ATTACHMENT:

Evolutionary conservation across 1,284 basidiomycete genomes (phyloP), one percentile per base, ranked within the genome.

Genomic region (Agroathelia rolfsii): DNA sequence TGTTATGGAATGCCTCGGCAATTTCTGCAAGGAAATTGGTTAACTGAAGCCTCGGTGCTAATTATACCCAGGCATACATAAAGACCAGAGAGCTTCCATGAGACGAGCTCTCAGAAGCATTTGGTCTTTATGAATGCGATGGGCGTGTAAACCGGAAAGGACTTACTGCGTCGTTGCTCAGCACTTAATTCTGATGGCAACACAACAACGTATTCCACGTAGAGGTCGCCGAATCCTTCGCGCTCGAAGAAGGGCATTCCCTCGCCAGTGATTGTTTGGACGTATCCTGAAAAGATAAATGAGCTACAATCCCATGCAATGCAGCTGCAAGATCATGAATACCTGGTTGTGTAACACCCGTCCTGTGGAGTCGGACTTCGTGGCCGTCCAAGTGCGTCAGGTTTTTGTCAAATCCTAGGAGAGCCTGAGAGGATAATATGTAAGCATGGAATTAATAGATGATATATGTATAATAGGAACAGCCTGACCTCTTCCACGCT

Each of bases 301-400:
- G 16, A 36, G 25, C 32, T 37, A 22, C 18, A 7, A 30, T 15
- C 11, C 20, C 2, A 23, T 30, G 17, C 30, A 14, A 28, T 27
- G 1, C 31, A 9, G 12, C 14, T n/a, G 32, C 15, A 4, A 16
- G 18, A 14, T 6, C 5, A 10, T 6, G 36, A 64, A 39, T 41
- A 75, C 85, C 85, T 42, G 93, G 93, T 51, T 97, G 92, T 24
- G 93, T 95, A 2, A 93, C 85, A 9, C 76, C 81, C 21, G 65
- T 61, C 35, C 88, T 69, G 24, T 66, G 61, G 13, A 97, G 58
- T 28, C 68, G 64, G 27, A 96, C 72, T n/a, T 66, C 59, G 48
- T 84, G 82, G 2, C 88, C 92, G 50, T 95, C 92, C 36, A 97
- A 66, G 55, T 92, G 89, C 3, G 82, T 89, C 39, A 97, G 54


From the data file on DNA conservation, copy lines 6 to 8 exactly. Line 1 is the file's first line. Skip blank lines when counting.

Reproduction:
- G 1, C 31, A 9, G 12, C 14, T n/a, G 32, C 15, A 4, A 16
- G 18, A 14, T 6, C 5, A 10, T 6, G 36, A 64, A 39, T 41
- A 75, C 85, C 85, T 42, G 93, G 93, T 51, T 97, G 92, T 24